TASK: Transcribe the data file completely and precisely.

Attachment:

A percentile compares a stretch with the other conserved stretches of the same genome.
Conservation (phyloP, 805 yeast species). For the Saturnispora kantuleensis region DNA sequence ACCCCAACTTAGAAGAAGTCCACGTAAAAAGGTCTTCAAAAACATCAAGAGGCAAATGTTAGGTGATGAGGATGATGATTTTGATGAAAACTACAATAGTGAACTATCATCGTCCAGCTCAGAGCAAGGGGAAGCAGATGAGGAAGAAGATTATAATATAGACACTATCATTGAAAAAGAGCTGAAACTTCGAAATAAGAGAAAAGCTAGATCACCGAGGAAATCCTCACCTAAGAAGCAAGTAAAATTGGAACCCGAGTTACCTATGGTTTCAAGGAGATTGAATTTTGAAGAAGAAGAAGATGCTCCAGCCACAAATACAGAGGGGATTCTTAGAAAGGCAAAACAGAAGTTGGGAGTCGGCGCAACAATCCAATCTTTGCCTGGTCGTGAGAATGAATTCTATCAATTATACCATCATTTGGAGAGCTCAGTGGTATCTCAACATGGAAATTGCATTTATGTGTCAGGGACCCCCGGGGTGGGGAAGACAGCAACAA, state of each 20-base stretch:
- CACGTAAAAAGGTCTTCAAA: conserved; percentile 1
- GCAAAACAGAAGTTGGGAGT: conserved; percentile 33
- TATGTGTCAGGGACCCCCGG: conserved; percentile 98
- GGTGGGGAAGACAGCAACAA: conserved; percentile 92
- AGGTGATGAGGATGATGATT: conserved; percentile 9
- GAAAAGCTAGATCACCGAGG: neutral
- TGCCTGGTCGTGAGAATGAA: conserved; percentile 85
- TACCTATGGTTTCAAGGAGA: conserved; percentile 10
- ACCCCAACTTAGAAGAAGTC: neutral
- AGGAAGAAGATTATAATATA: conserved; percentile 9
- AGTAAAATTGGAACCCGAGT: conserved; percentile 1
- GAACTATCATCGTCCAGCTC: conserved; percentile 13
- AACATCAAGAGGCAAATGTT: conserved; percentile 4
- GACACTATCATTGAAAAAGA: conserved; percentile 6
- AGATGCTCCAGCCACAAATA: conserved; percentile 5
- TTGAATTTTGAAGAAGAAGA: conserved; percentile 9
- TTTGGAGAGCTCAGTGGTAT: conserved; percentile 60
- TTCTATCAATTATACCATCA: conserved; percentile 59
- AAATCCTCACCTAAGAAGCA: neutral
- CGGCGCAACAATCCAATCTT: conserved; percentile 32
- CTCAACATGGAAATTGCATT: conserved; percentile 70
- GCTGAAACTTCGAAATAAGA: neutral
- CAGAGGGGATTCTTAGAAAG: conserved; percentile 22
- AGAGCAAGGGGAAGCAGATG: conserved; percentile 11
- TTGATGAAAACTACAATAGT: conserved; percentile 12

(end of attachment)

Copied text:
A percentile compares a stretch with the other conserved stretches of the same genome.
Conservation (phyloP, 805 yeast species). For the Saturnispora kantuleensis region DNA sequence ACCCCAACTTAGAAGAAGTCCACGTAAAAAGGTCTTCAAAAACATCAAGAGGCAAATGTTAGGTGATGAGGATGATGATTTTGATGAAAACTACAATAGTGAACTATCATCGTCCAGCTCAGAGCAAGGGGAAGCAGATGAGGAAGAAGATTATAATATAGACACTATCATTGAAAAAGAGCTGAAACTTCGAAATAAGAGAAAAGCTAGATCACCGAGGAAATCCTCACCTAAGAAGCAAGTAAAATTGGAACCCGAGTTACCTATGGTTTCAAGGAGATTGAATTTTGAAGAAGAAGAAGATGCTCCAGCCACAAATACAGAGGGGATTCTTAGAAAGGCAAAACAGAAGTTGGGAGTCGGCGCAACAATCCAATCTTTGCCTGGTCGTGAGAATGAATTCTATCAATTATACCATCATTTGGAGAGCTCAGTGGTATCTCAACATGGAAATTGCATTTATGTGTCAGGGACCCCCGGGGTGGGGAAGACAGCAACAA, state of each 20-base stretch:
- CACGTAAAAAGGTCTTCAAA: conserved; percentile 1
- GCAAAACAGAAGTTGGGAGT: conserved; percentile 33
- TATGTGTCAGGGACCCCCGG: conserved; percentile 98
- GGTGGGGAAGACAGCAACAA: conserved; percentile 92
- AGGTGATGAGGATGATGATT: conserved; percentile 9
- GAAAAGCTAGATCACCGAGG: neutral
- TGCCTGGTCGTGAGAATGAA: conserved; percentile 85
- TACCTATGGTTTCAAGGAGA: conserved; percentile 10
- ACCCCAACTTAGAAGAAGTC: neutral
- AGGAAGAAGATTATAATATA: conserved; percentile 9
- AGTAAAATTGGAACCCGAGT: conserved; percentile 1
- GAACTATCATCGTCCAGCTC: conserved; percentile 13
- AACATCAAGAGGCAAATGTT: conserved; percentile 4
- GACACTATCATTGAAAAAGA: conserved; percentile 6
- AGATGCTCCAGCCACAAATA: conserved; percentile 5
- TTGAATTTTGAAGAAGAAGA: conserved; percentile 9
- TTTGGAGAGCTCAGTGGTAT: conserved; percentile 60
- TTCTATCAATTATACCATCA: conserved; percentile 59
- AAATCCTCACCTAAGAAGCA: neutral
- CGGCGCAACAATCCAATCTT: conserved; percentile 32
- CTCAACATGGAAATTGCATT: conserved; percentile 70
- GCTGAAACTTCGAAATAAGA: neutral
- CAGAGGGGATTCTTAGAAAG: conserved; percentile 22
- AGAGCAAGGGGAAGCAGATG: conserved; percentile 11
- TTGATGAAAACTACAATAGT: conserved; percentile 12